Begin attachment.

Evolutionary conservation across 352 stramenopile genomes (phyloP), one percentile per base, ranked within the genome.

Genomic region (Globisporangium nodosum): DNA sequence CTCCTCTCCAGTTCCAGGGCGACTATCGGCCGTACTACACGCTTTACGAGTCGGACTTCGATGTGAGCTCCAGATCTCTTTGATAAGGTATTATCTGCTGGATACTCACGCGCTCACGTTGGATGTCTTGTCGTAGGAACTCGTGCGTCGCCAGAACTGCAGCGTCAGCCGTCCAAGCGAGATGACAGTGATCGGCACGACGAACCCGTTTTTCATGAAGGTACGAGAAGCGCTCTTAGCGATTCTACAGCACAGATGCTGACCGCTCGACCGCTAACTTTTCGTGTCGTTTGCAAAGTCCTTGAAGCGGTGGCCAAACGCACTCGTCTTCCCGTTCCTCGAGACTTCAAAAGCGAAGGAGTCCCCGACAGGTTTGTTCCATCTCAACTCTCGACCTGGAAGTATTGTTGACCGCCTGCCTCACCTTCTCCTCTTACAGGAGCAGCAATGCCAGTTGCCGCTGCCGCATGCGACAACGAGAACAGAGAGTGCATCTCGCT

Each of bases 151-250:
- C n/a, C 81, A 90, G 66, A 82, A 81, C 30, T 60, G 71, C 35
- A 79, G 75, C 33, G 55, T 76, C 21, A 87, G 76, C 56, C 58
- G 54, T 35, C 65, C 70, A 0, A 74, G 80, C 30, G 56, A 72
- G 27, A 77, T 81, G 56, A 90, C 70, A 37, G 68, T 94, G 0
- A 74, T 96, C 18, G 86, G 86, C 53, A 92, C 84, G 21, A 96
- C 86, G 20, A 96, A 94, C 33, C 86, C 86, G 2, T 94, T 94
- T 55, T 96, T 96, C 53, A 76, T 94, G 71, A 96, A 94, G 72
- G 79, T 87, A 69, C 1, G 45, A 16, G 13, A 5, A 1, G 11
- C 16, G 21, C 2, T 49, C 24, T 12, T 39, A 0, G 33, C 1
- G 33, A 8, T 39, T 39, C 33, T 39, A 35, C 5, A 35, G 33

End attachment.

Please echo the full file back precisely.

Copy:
Evolutionary conservation across 352 stramenopile genomes (phyloP), one percentile per base, ranked within the genome.

Genomic region (Globisporangium nodosum): DNA sequence CTCCTCTCCAGTTCCAGGGCGACTATCGGCCGTACTACACGCTTTACGAGTCGGACTTCGATGTGAGCTCCAGATCTCTTTGATAAGGTATTATCTGCTGGATACTCACGCGCTCACGTTGGATGTCTTGTCGTAGGAACTCGTGCGTCGCCAGAACTGCAGCGTCAGCCGTCCAAGCGAGATGACAGTGATCGGCACGACGAACCCGTTTTTCATGAAGGTACGAGAAGCGCTCTTAGCGATTCTACAGCACAGATGCTGACCGCTCGACCGCTAACTTTTCGTGTCGTTTGCAAAGTCCTTGAAGCGGTGGCCAAACGCACTCGTCTTCCCGTTCCTCGAGACTTCAAAAGCGAAGGAGTCCCCGACAGGTTTGTTCCATCTCAACTCTCGACCTGGAAGTATTGTTGACCGCCTGCCTCACCTTCTCCTCTTACAGGAGCAGCAATGCCAGTTGCCGCTGCCGCATGCGACAACGAGAACAGAGAGTGCATCTCGCT

Each of bases 151-250:
- C n/a, C 81, A 90, G 66, A 82, A 81, C 30, T 60, G 71, C 35
- A 79, G 75, C 33, G 55, T 76, C 21, A 87, G 76, C 56, C 58
- G 54, T 35, C 65, C 70, A 0, A 74, G 80, C 30, G 56, A 72
- G 27, A 77, T 81, G 56, A 90, C 70, A 37, G 68, T 94, G 0
- A 74, T 96, C 18, G 86, G 86, C 53, A 92, C 84, G 21, A 96
- C 86, G 20, A 96, A 94, C 33, C 86, C 86, G 2, T 94, T 94
- T 55, T 96, T 96, C 53, A 76, T 94, G 71, A 96, A 94, G 72
- G 79, T 87, A 69, C 1, G 45, A 16, G 13, A 5, A 1, G 11
- C 16, G 21, C 2, T 49, C 24, T 12, T 39, A 0, G 33, C 1
- G 33, A 8, T 39, T 39, C 33, T 39, A 35, C 5, A 35, G 33